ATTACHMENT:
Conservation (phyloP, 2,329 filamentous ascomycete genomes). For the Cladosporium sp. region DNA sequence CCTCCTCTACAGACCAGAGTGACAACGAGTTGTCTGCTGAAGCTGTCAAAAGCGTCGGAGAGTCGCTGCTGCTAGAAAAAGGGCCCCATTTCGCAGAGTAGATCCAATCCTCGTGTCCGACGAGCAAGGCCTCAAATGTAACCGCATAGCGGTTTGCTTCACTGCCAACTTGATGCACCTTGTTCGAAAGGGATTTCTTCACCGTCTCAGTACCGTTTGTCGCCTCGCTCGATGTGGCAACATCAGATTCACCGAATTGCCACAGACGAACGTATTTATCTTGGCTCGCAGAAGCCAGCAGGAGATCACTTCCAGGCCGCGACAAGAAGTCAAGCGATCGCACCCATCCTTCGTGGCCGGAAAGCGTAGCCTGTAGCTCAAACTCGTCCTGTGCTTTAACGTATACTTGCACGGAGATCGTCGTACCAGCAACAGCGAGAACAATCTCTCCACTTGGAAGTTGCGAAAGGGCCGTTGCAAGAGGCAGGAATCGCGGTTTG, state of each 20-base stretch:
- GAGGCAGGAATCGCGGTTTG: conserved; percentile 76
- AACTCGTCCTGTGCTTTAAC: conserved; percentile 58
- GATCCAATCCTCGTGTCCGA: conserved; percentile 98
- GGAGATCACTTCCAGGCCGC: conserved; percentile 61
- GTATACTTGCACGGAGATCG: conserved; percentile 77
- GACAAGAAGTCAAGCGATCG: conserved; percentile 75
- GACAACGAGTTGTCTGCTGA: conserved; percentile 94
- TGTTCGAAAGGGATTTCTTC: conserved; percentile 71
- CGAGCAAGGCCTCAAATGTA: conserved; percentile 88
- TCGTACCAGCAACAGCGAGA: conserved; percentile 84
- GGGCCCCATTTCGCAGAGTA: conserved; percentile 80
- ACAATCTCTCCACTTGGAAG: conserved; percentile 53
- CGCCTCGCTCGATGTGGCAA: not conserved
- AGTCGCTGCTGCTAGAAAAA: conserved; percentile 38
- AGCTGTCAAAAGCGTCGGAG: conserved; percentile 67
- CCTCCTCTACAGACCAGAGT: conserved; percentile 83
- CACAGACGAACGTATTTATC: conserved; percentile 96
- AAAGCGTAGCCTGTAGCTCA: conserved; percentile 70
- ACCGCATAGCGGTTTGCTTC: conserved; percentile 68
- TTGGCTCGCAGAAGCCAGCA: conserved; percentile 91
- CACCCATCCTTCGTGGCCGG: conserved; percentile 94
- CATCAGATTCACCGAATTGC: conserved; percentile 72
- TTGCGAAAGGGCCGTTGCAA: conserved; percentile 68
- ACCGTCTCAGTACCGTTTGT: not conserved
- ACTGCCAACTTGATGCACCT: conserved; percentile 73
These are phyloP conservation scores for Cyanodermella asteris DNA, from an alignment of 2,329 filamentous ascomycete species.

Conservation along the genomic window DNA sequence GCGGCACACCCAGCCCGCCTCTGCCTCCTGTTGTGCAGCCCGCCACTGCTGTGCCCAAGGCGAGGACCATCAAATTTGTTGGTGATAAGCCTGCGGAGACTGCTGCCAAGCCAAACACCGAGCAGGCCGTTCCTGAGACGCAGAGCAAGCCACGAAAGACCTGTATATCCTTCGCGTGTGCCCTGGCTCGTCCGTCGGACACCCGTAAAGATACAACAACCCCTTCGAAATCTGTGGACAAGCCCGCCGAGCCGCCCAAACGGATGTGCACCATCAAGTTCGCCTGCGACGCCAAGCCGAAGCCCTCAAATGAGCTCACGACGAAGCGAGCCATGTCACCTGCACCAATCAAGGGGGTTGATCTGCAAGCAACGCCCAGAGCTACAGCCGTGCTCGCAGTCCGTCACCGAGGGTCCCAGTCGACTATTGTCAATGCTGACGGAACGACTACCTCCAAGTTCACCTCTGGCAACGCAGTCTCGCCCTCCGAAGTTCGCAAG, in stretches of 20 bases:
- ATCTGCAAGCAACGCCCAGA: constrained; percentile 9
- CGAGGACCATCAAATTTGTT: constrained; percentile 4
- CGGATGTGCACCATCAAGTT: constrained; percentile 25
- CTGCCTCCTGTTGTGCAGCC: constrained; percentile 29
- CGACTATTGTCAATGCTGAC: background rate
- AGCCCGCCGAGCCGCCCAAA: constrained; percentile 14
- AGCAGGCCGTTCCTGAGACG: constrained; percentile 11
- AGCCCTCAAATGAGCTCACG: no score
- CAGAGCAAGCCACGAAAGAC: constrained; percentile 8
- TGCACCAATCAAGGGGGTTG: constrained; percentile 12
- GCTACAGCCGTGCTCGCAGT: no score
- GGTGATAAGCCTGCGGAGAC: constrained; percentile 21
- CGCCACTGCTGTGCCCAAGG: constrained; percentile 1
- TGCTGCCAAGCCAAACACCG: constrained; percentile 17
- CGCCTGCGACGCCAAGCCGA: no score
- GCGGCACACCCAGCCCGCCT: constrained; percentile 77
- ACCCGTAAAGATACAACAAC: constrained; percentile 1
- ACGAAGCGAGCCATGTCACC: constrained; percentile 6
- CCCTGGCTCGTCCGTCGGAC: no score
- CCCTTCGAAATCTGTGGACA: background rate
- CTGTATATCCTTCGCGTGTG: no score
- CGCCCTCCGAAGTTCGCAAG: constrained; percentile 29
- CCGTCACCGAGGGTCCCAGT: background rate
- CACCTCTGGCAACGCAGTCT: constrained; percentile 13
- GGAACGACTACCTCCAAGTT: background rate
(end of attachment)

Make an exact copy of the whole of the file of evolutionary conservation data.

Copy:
Conservation (phyloP, 2,329 filamentous ascomycete genomes). For the Cladosporium sp. region DNA sequence CCTCCTCTACAGACCAGAGTGACAACGAGTTGTCTGCTGAAGCTGTCAAAAGCGTCGGAGAGTCGCTGCTGCTAGAAAAAGGGCCCCATTTCGCAGAGTAGATCCAATCCTCGTGTCCGACGAGCAAGGCCTCAAATGTAACCGCATAGCGGTTTGCTTCACTGCCAACTTGATGCACCTTGTTCGAAAGGGATTTCTTCACCGTCTCAGTACCGTTTGTCGCCTCGCTCGATGTGGCAACATCAGATTCACCGAATTGCCACAGACGAACGTATTTATCTTGGCTCGCAGAAGCCAGCAGGAGATCACTTCCAGGCCGCGACAAGAAGTCAAGCGATCGCACCCATCCTTCGTGGCCGGAAAGCGTAGCCTGTAGCTCAAACTCGTCCTGTGCTTTAACGTATACTTGCACGGAGATCGTCGTACCAGCAACAGCGAGAACAATCTCTCCACTTGGAAGTTGCGAAAGGGCCGTTGCAAGAGGCAGGAATCGCGGTTTG, state of each 20-base stretch:
- GAGGCAGGAATCGCGGTTTG: conserved; percentile 76
- AACTCGTCCTGTGCTTTAAC: conserved; percentile 58
- GATCCAATCCTCGTGTCCGA: conserved; percentile 98
- GGAGATCACTTCCAGGCCGC: conserved; percentile 61
- GTATACTTGCACGGAGATCG: conserved; percentile 77
- GACAAGAAGTCAAGCGATCG: conserved; percentile 75
- GACAACGAGTTGTCTGCTGA: conserved; percentile 94
- TGTTCGAAAGGGATTTCTTC: conserved; percentile 71
- CGAGCAAGGCCTCAAATGTA: conserved; percentile 88
- TCGTACCAGCAACAGCGAGA: conserved; percentile 84
- GGGCCCCATTTCGCAGAGTA: conserved; percentile 80
- ACAATCTCTCCACTTGGAAG: conserved; percentile 53
- CGCCTCGCTCGATGTGGCAA: not conserved
- AGTCGCTGCTGCTAGAAAAA: conserved; percentile 38
- AGCTGTCAAAAGCGTCGGAG: conserved; percentile 67
- CCTCCTCTACAGACCAGAGT: conserved; percentile 83
- CACAGACGAACGTATTTATC: conserved; percentile 96
- AAAGCGTAGCCTGTAGCTCA: conserved; percentile 70
- ACCGCATAGCGGTTTGCTTC: conserved; percentile 68
- TTGGCTCGCAGAAGCCAGCA: conserved; percentile 91
- CACCCATCCTTCGTGGCCGG: conserved; percentile 94
- CATCAGATTCACCGAATTGC: conserved; percentile 72
- TTGCGAAAGGGCCGTTGCAA: conserved; percentile 68
- ACCGTCTCAGTACCGTTTGT: not conserved
- ACTGCCAACTTGATGCACCT: conserved; percentile 73
These are phyloP conservation scores for Cyanodermella asteris DNA, from an alignment of 2,329 filamentous ascomycete species.

Conservation along the genomic window DNA sequence GCGGCACACCCAGCCCGCCTCTGCCTCCTGTTGTGCAGCCCGCCACTGCTGTGCCCAAGGCGAGGACCATCAAATTTGTTGGTGATAAGCCTGCGGAGACTGCTGCCAAGCCAAACACCGAGCAGGCCGTTCCTGAGACGCAGAGCAAGCCACGAAAGACCTGTATATCCTTCGCGTGTGCCCTGGCTCGTCCGTCGGACACCCGTAAAGATACAACAACCCCTTCGAAATCTGTGGACAAGCCCGCCGAGCCGCCCAAACGGATGTGCACCATCAAGTTCGCCTGCGACGCCAAGCCGAAGCCCTCAAATGAGCTCACGACGAAGCGAGCCATGTCACCTGCACCAATCAAGGGGGTTGATCTGCAAGCAACGCCCAGAGCTACAGCCGTGCTCGCAGTCCGTCACCGAGGGTCCCAGTCGACTATTGTCAATGCTGACGGAACGACTACCTCCAAGTTCACCTCTGGCAACGCAGTCTCGCCCTCCGAAGTTCGCAAG, in stretches of 20 bases:
- ATCTGCAAGCAACGCCCAGA: constrained; percentile 9
- CGAGGACCATCAAATTTGTT: constrained; percentile 4
- CGGATGTGCACCATCAAGTT: constrained; percentile 25
- CTGCCTCCTGTTGTGCAGCC: constrained; percentile 29
- CGACTATTGTCAATGCTGAC: background rate
- AGCCCGCCGAGCCGCCCAAA: constrained; percentile 14
- AGCAGGCCGTTCCTGAGACG: constrained; percentile 11
- AGCCCTCAAATGAGCTCACG: no score
- CAGAGCAAGCCACGAAAGAC: constrained; percentile 8
- TGCACCAATCAAGGGGGTTG: constrained; percentile 12
- GCTACAGCCGTGCTCGCAGT: no score
- GGTGATAAGCCTGCGGAGAC: constrained; percentile 21
- CGCCACTGCTGTGCCCAAGG: constrained; percentile 1
- TGCTGCCAAGCCAAACACCG: constrained; percentile 17
- CGCCTGCGACGCCAAGCCGA: no score
- GCGGCACACCCAGCCCGCCT: constrained; percentile 77
- ACCCGTAAAGATACAACAAC: constrained; percentile 1
- ACGAAGCGAGCCATGTCACC: constrained; percentile 6
- CCCTGGCTCGTCCGTCGGAC: no score
- CCCTTCGAAATCTGTGGACA: background rate
- CTGTATATCCTTCGCGTGTG: no score
- CGCCCTCCGAAGTTCGCAAG: constrained; percentile 29
- CCGTCACCGAGGGTCCCAGT: background rate
- CACCTCTGGCAACGCAGTCT: constrained; percentile 13
- GGAACGACTACCTCCAAGTT: background rate